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Semiconductor Chip Shortage To Cost Auto Industry $210 Bln In FY21

The global semiconductor chip shortage will put back the auto industry by nearly $210 billion in revenues in fiscal year 2021, a forecast released by consulting firm AlixPartners said on Thursday.

The latest projection is double the New York-based firm's earlier prediction of $110 billion loss of revenues released in May. In January when the chip problem had first surfaced, AlixPartners had projected an initial forecast of $60.6 billion loss of revenues for the year ahead.

The consulting firm is now predicting a loss of 7.7 million units, up from the 3.9 million projected in the May forecast. "The biggest hit to production occurred in the second quarter, AlixPartners added.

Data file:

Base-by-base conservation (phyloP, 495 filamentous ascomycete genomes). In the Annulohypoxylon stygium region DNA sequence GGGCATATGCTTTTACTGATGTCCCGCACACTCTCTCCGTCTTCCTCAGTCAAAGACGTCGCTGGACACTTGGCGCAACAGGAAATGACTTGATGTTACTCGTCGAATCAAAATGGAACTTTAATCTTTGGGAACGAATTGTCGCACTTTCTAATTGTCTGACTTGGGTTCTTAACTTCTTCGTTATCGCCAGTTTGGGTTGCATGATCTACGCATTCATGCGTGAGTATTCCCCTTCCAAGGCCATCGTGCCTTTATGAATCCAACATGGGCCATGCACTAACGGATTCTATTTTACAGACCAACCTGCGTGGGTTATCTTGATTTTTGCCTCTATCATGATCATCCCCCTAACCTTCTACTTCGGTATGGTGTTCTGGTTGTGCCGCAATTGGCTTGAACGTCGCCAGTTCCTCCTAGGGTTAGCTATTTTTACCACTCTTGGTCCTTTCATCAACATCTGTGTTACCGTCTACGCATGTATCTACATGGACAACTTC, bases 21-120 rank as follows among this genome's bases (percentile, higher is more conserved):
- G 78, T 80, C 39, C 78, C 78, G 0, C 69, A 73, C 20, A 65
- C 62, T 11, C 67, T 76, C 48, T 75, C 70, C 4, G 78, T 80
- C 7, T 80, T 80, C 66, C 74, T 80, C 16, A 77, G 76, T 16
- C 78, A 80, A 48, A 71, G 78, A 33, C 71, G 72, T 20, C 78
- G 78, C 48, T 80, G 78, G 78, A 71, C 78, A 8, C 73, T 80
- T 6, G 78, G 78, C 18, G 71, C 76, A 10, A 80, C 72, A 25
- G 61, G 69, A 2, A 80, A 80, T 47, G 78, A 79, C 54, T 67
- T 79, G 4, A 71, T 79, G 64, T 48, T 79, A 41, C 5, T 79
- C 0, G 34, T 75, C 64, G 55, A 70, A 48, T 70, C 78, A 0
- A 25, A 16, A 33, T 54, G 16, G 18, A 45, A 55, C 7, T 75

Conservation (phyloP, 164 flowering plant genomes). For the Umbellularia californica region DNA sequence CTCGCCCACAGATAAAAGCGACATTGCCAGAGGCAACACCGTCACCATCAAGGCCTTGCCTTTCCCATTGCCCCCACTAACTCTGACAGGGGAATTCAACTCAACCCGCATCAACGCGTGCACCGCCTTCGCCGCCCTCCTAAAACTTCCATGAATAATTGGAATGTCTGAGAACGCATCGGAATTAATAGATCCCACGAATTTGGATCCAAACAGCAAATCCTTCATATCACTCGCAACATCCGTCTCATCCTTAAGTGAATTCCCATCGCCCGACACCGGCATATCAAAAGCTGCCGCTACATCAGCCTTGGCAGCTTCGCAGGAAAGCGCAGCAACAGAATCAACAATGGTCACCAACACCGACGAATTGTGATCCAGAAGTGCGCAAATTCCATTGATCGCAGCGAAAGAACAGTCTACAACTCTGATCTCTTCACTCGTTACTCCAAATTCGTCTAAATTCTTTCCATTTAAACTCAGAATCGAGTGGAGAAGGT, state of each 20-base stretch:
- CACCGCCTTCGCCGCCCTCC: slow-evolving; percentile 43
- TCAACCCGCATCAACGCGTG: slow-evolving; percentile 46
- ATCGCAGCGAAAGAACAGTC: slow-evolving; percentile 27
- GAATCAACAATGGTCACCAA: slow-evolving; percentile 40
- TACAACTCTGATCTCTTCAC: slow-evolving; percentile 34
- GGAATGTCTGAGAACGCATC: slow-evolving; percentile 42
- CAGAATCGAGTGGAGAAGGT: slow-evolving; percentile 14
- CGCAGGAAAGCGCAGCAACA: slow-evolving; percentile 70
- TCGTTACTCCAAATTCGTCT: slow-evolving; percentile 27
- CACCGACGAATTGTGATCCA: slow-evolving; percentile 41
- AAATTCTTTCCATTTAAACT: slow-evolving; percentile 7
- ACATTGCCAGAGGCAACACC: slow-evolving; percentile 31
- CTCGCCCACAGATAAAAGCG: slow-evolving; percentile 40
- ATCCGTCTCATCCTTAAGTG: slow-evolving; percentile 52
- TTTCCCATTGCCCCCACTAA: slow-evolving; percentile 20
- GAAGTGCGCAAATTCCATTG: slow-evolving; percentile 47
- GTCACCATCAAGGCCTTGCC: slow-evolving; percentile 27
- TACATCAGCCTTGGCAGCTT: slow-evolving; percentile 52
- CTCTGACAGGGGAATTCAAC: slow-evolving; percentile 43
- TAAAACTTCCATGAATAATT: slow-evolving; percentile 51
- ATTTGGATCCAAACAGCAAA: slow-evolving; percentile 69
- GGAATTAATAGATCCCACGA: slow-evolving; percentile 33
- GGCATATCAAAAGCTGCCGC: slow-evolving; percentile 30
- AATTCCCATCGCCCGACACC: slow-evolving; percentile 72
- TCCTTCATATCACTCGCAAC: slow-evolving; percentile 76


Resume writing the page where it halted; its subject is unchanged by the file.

Commenting on the projections, Mark Wakefield, global co-leader, automotive and industrial practice at AlixPartners, said, "Of course, everyone had hoped that the chip crisis would have abated more by now, but unfortunate events such as the COVID-19 lockdowns in Malaysia and continued problems elsewhere have exacerbated things."

The second quarter has been the worst one in terms of chip shortages. The firm predicts the semiconductor chip problem to extend to the second half of 2021 or even longer, until vehicle inventory levels pick up substantially, without there being issues with labor, transportation and other materials.

Auto giants all over the world like Ford Motors Co. (F) and General Motors Co. (GM) have already predicted huge losses due to the chip shortage issue. However, there is some hope to cheer because higher consumer demand and profits from higher vehicle prices will partially offset these losses.

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